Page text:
Thermoregulation: How Do Reptiles Regulate Their Temperature?

Reptiles are animals that will change their behavior according to their needs for heat or cold. This concept is included in the thermoregulatory mechanisms.
Thermoregulation: How Do Reptiles Regulate Their Temperature?

Last update: 29 May, 2021

Thermoregulation in reptiles is the behavioral tool with which these animals maintain their body temperature as stable as possible. Unlike other living things, reptiles are dependent on environmental temperature, so they have strategies to take advantage of it.

The biological processes that these animals carry out to maintain their temperature within the optimal range are the result of behavioral and chemical changes. However, as it’s completely dependent on the environment, it’s normal for this type of animal to not be present in certain regions of the planet – such as the polar areas.

In the same way, the application of heat sources in the habitat of these animals is necessary when they’re kept as pets, as they require a thermal gradient. This is because they’re not able to generate heat by themselves. Here’s more on how reptiles keep their body temperatures under control.

The importance of thermoregulation

The tropical, subtropical, and temperate regions of the planet are home to a great diversity of reptile species. This is because, in these places, most of the time the ambient temperature is within acceptable ranges.

Like all vertebrate animals and many invertebrates, reptiles need thermoregulation so that their bodies’ natural biological processes continue to function. When the temperature gets too low or too high, the proteins can lose their qualities, which would either end the life of the animal, or cause it very serious consequences.

Unlike mammals and birds, which are endothermic animals, reptiles are ectothermic and can’t produce heat through internal chemical reactions. Therefore, they’re totally dependent on environmental conditions to be able to modulate their metabolic rate.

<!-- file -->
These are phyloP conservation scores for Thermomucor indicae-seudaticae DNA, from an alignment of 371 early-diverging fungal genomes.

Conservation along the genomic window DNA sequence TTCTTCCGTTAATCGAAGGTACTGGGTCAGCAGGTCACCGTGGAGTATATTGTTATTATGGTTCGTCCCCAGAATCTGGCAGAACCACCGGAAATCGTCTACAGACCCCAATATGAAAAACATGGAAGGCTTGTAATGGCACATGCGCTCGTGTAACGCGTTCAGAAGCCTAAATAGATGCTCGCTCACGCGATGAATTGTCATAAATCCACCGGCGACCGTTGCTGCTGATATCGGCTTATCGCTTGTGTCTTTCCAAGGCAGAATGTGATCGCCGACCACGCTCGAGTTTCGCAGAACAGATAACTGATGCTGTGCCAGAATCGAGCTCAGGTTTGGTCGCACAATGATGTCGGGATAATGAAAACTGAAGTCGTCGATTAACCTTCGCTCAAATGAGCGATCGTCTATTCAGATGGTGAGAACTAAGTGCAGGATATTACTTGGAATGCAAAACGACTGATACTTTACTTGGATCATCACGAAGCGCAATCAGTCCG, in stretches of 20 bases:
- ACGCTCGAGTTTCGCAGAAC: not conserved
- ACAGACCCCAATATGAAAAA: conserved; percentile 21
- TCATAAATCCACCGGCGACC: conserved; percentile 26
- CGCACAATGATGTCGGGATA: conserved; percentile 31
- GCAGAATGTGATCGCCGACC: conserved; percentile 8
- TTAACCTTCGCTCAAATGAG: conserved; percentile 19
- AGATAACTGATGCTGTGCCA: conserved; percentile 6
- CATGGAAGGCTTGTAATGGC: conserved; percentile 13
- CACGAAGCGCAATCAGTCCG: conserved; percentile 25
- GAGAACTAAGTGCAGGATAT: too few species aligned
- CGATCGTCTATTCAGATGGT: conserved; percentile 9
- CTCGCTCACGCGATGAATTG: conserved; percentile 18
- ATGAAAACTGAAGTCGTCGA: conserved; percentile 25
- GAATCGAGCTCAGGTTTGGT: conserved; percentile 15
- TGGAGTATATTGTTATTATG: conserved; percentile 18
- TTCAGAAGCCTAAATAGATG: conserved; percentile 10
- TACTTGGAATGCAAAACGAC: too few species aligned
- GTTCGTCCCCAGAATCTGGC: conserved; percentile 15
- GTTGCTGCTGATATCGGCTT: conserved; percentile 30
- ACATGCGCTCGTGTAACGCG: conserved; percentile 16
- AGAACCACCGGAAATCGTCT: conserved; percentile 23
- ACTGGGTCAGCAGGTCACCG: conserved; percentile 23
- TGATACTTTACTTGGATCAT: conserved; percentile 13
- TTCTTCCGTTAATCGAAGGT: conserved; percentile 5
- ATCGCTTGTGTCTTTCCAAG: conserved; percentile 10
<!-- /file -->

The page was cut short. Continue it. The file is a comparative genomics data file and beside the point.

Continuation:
One of the advantages of thermoregulation in reptiles is that these animals don’t need to eat to maintain their temperature, so all the energy they acquire from food is used for growth. Mammals, for example, must feed to maintain a constant body temperature.

The metabolic rate of a mammal is much higher than that of a reptile.

Uromastyx sunning itself in a terrarium.

Thermoregulation in reptiles

The body temperature in reptiles can vary temporarily between individuals, depending on whether it’s day or night and within the different seasons of the year. In addition, these vertebrates often become inactive when, due to the environment, it’s impossible to reach their ideal body temperature.

Daily and seasonal fluctuations in temperature have consequences on the behavior and biology of the species. As in the rest of vertebrates, the metabolism of reptiles is controlled by the circadian cycle, which involves a set of tissues and hormones.

Temperature-related behavioral changes in reptiles are driven by hormones, specifically melatonin. This is produced by the pineal gland and interacts with the thyroid gland, to directly influence the secretion of hormones by the latter and thus increase or reduce activity.

Like melatonin, prostaglandins play an important role in the thermoregulation of reptiles. Behavior is affected by cardiovascular responses, for example heart rate. This, in turn, is influenced by the concentration of prostaglandins.

When a reptile needs to raise its body temperature, it will lie in the sun or seek another source of radiant heat. At that point, the prostaglandins begin to concentrate and increase the heart rate. The heart will move blood faster to warm the body more effectively.

In this way, reptiles seek the sun or hot areas to increase body temperature. When they need to decrease it, they will bury themselves, plunge into water, or seek good shade.

Maintaining the temperature in a reptile terrarium

In nature, animals learn how to act to survive. Reptiles, in addition, must know how to change their behavior when seeking heat or fleeing from it. However, when an animal lives in a domestic facility, it cannot carry out all of these natural behaviors.

For this reason, people who have reptiles as pets place one or more heaters in the terrariums, which can be of different types. For example, heat lamps or heat-producing stones. When placing the heater, it’s important that it’s placed in a single place, to allow the animal to get as far away as possible from it when needed.

Another thing to keep in mind with regard to heaters is that they can seriously burn pets’ skin. Therefore, it’s a good idea to protect these gadgets with metal mesh or glass, to avoid mishaps and constantly regulate the temperature they produce.

The term ‘cold blood’ can cause many people to make the mistake of overheating their pets. Although reptiles need to take the heat from the environment, it’s also true that it’s difficult for them to lose it later.

Reptiles thermoregulate.

Every ectotherm pet must be observed with a critical eye, in order to detect when it’s hot and when it’s cold. It may seem tedious, but as we already said, reptiles are animals that exclusively show this need for thermoregulation through behavior.

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